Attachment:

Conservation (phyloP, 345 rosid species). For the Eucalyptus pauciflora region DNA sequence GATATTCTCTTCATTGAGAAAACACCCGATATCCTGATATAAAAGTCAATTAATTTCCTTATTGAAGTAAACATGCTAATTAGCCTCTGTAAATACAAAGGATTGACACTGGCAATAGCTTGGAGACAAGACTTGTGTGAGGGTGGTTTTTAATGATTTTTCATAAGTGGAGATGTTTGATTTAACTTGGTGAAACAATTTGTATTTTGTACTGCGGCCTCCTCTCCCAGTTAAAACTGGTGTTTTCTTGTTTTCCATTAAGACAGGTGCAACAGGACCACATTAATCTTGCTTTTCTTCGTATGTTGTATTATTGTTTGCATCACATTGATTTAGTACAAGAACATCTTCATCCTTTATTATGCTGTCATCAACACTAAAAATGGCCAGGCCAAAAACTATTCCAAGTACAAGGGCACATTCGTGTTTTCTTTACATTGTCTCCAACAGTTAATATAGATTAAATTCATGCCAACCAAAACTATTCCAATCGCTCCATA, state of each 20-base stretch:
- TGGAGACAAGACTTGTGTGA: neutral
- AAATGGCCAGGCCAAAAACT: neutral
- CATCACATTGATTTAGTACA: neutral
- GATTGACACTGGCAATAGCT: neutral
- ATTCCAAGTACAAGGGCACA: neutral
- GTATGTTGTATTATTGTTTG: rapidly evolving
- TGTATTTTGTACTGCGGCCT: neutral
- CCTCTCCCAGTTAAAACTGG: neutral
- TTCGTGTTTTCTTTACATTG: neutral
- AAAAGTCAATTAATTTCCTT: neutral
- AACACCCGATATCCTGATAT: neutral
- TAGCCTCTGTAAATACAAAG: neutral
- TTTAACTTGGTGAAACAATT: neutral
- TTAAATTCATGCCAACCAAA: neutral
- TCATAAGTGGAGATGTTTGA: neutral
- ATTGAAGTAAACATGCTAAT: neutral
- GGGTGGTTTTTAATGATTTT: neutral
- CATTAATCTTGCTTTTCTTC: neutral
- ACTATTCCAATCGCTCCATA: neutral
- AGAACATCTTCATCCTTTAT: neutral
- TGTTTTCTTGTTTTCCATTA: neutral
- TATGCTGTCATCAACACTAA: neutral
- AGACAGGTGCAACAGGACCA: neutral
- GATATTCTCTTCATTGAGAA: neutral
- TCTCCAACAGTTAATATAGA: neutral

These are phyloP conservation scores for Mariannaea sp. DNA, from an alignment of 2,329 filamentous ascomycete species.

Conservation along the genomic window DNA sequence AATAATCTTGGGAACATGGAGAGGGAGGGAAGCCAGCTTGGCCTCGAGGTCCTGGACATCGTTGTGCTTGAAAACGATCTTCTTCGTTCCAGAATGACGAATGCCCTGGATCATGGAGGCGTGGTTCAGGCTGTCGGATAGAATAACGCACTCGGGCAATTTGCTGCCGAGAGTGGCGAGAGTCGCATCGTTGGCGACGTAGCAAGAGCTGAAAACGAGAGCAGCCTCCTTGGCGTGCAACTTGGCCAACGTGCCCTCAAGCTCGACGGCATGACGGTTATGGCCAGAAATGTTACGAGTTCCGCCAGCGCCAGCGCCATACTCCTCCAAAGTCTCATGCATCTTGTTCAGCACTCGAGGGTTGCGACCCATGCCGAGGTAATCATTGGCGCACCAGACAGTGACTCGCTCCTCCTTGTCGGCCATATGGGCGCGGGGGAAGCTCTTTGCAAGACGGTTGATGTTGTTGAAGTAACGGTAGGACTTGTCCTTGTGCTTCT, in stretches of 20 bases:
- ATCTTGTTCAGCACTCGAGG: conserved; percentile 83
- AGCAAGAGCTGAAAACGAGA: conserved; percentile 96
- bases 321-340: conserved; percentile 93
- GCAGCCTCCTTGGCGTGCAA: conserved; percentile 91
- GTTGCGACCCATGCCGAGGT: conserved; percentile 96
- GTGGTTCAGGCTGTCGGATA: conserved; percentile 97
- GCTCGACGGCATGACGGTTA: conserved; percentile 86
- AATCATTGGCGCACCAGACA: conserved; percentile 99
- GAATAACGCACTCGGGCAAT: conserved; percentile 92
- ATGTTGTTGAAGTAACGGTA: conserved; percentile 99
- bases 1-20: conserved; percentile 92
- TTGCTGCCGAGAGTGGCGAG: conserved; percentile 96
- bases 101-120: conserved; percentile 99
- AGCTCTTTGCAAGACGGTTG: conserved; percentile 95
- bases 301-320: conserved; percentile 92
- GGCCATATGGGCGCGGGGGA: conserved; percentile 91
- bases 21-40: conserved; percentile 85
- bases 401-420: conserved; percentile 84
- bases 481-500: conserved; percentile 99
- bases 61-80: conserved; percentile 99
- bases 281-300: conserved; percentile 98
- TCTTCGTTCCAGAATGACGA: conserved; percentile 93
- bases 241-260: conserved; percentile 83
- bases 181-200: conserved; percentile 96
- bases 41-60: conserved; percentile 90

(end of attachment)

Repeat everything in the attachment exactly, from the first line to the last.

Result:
Conservation (phyloP, 345 rosid species). For the Eucalyptus pauciflora region DNA sequence GATATTCTCTTCATTGAGAAAACACCCGATATCCTGATATAAAAGTCAATTAATTTCCTTATTGAAGTAAACATGCTAATTAGCCTCTGTAAATACAAAGGATTGACACTGGCAATAGCTTGGAGACAAGACTTGTGTGAGGGTGGTTTTTAATGATTTTTCATAAGTGGAGATGTTTGATTTAACTTGGTGAAACAATTTGTATTTTGTACTGCGGCCTCCTCTCCCAGTTAAAACTGGTGTTTTCTTGTTTTCCATTAAGACAGGTGCAACAGGACCACATTAATCTTGCTTTTCTTCGTATGTTGTATTATTGTTTGCATCACATTGATTTAGTACAAGAACATCTTCATCCTTTATTATGCTGTCATCAACACTAAAAATGGCCAGGCCAAAAACTATTCCAAGTACAAGGGCACATTCGTGTTTTCTTTACATTGTCTCCAACAGTTAATATAGATTAAATTCATGCCAACCAAAACTATTCCAATCGCTCCATA, state of each 20-base stretch:
- TGGAGACAAGACTTGTGTGA: neutral
- AAATGGCCAGGCCAAAAACT: neutral
- CATCACATTGATTTAGTACA: neutral
- GATTGACACTGGCAATAGCT: neutral
- ATTCCAAGTACAAGGGCACA: neutral
- GTATGTTGTATTATTGTTTG: rapidly evolving
- TGTATTTTGTACTGCGGCCT: neutral
- CCTCTCCCAGTTAAAACTGG: neutral
- TTCGTGTTTTCTTTACATTG: neutral
- AAAAGTCAATTAATTTCCTT: neutral
- AACACCCGATATCCTGATAT: neutral
- TAGCCTCTGTAAATACAAAG: neutral
- TTTAACTTGGTGAAACAATT: neutral
- TTAAATTCATGCCAACCAAA: neutral
- TCATAAGTGGAGATGTTTGA: neutral
- ATTGAAGTAAACATGCTAAT: neutral
- GGGTGGTTTTTAATGATTTT: neutral
- CATTAATCTTGCTTTTCTTC: neutral
- ACTATTCCAATCGCTCCATA: neutral
- AGAACATCTTCATCCTTTAT: neutral
- TGTTTTCTTGTTTTCCATTA: neutral
- TATGCTGTCATCAACACTAA: neutral
- AGACAGGTGCAACAGGACCA: neutral
- GATATTCTCTTCATTGAGAA: neutral
- TCTCCAACAGTTAATATAGA: neutral

These are phyloP conservation scores for Mariannaea sp. DNA, from an alignment of 2,329 filamentous ascomycete species.

Conservation along the genomic window DNA sequence AATAATCTTGGGAACATGGAGAGGGAGGGAAGCCAGCTTGGCCTCGAGGTCCTGGACATCGTTGTGCTTGAAAACGATCTTCTTCGTTCCAGAATGACGAATGCCCTGGATCATGGAGGCGTGGTTCAGGCTGTCGGATAGAATAACGCACTCGGGCAATTTGCTGCCGAGAGTGGCGAGAGTCGCATCGTTGGCGACGTAGCAAGAGCTGAAAACGAGAGCAGCCTCCTTGGCGTGCAACTTGGCCAACGTGCCCTCAAGCTCGACGGCATGACGGTTATGGCCAGAAATGTTACGAGTTCCGCCAGCGCCAGCGCCATACTCCTCCAAAGTCTCATGCATCTTGTTCAGCACTCGAGGGTTGCGACCCATGCCGAGGTAATCATTGGCGCACCAGACAGTGACTCGCTCCTCCTTGTCGGCCATATGGGCGCGGGGGAAGCTCTTTGCAAGACGGTTGATGTTGTTGAAGTAACGGTAGGACTTGTCCTTGTGCTTCT, in stretches of 20 bases:
- ATCTTGTTCAGCACTCGAGG: conserved; percentile 83
- AGCAAGAGCTGAAAACGAGA: conserved; percentile 96
- bases 321-340: conserved; percentile 93
- GCAGCCTCCTTGGCGTGCAA: conserved; percentile 91
- GTTGCGACCCATGCCGAGGT: conserved; percentile 96
- GTGGTTCAGGCTGTCGGATA: conserved; percentile 97
- GCTCGACGGCATGACGGTTA: conserved; percentile 86
- AATCATTGGCGCACCAGACA: conserved; percentile 99
- GAATAACGCACTCGGGCAAT: conserved; percentile 92
- ATGTTGTTGAAGTAACGGTA: conserved; percentile 99
- bases 1-20: conserved; percentile 92
- TTGCTGCCGAGAGTGGCGAG: conserved; percentile 96
- bases 101-120: conserved; percentile 99
- AGCTCTTTGCAAGACGGTTG: conserved; percentile 95
- bases 301-320: conserved; percentile 92
- GGCCATATGGGCGCGGGGGA: conserved; percentile 91
- bases 21-40: conserved; percentile 85
- bases 401-420: conserved; percentile 84
- bases 481-500: conserved; percentile 99
- bases 61-80: conserved; percentile 99
- bases 281-300: conserved; percentile 98
- TCTTCGTTCCAGAATGACGA: conserved; percentile 93
- bases 241-260: conserved; percentile 83
- bases 181-200: conserved; percentile 96
- bases 41-60: conserved; percentile 90